Oryza australiensis, a diploid wild relative of cultivated rice, is an important source of resistance to brown planthopper (BPH) and bacterial blight (BB). Interspecific hybrids between three breeding lines of O. sativa (2n=24, AA) and four accessions of O. australiensis (2n=24, EE) were obtained through embryo rescue. The crossability ranged from 0.25% to 0.90%. The mean frequency of bivalents at diakinesis/metaphase I in F1 hybrids (AE) was 2.29 to 4.85 with a range of 0-8 bivalents. F1 hybrids were completely male sterile. We did not obtain any BC1 progenies even after pollinating 20,234 spikelets of AE hybrids with O. sativa pollen. We crossed the artificially induced autotetraploid of an elite breeding line (IR31917-45-3-2) with O. australiensis (Acc. 100882) and, following embryo rescue, produced six F1 hybrid plants (AAE). These triploid hybrids were backcrossed to O. sativa. The chromosome number of 16 BC1 plants varied from 28 to 31, and all were male sterile. BC2 plants had 24-28 chromosomes. Eight monosomic alien addition lines (MAALs) having a 2n chromosome complement of O. sativa and one chromosome of O. australiensis were selected from the BC2 F2 progenies. The MAALs resembled the primary trisomies of O. sativa in morphology, and on the basis of this morphological similarity the MAALs were designated as MAAL-1, -4, -5, -7, -9, -10, -11, and -12. The identity of the alien chromosome was verified at the pachytene stage of meiosis. The alien chromosomes paired with the homoeologous pairs to form trivalents at a frequency of 13.2% to 24.0% at diakinesis and 7.5% to 18.5% at metaphase I. The female transmission rates of alien chromosomes varied from 4.2% to 37.2%, whereas three of the eight MAALs transmitted the alien chromosome through the male gametes. BC2 progenies consisting of disomic and aneuploid plants were examined for the presence of O. australiensis traits. Alien introgression was detected for morphological traits, such as long awns, earliness, and Amp-3 and Est-2 allozymes. Of the 600 BC2 F4 progenies 4 were resistant to BPH and 1 to race 6 of BB. F3 segregation data suggest that earliness is a recessive trait and that BPH resistance is monogenic recessive in two of the four lines but controlled by a dominant gene in the other two lines.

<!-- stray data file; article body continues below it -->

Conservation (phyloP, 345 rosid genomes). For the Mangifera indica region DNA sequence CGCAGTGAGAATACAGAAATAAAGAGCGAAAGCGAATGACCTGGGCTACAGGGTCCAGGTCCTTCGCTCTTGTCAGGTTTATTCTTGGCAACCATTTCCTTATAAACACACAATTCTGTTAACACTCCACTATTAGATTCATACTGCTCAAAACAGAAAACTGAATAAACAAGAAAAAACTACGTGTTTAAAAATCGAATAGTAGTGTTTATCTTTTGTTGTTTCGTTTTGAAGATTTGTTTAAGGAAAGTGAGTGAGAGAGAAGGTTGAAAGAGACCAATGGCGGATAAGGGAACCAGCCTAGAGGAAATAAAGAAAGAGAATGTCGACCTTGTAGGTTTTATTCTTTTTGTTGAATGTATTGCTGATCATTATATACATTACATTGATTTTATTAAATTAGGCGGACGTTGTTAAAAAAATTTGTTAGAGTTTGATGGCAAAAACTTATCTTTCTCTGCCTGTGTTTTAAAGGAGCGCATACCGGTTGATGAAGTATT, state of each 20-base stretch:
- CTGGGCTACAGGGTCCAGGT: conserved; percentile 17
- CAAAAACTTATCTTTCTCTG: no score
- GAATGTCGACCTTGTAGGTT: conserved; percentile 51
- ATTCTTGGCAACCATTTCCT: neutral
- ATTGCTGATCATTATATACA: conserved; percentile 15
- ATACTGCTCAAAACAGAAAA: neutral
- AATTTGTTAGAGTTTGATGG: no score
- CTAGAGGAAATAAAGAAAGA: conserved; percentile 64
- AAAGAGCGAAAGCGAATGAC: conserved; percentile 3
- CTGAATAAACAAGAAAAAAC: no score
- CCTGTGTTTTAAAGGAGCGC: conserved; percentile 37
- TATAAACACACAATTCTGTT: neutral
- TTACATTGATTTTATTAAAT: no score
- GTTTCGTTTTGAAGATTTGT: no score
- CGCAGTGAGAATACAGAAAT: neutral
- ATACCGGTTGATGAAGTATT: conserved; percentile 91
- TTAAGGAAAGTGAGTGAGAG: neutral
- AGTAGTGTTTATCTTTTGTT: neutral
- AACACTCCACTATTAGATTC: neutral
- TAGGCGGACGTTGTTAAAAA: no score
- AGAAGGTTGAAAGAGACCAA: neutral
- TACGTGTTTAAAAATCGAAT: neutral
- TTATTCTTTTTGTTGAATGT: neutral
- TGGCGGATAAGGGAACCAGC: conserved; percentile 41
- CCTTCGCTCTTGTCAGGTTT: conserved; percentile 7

- Alien gene transfer
- Monosomic alien addition lines (MAALs)
- O. australiensis
- Oryza sativa
- Resistance to bacterial blight
- Resistance to brown planthopper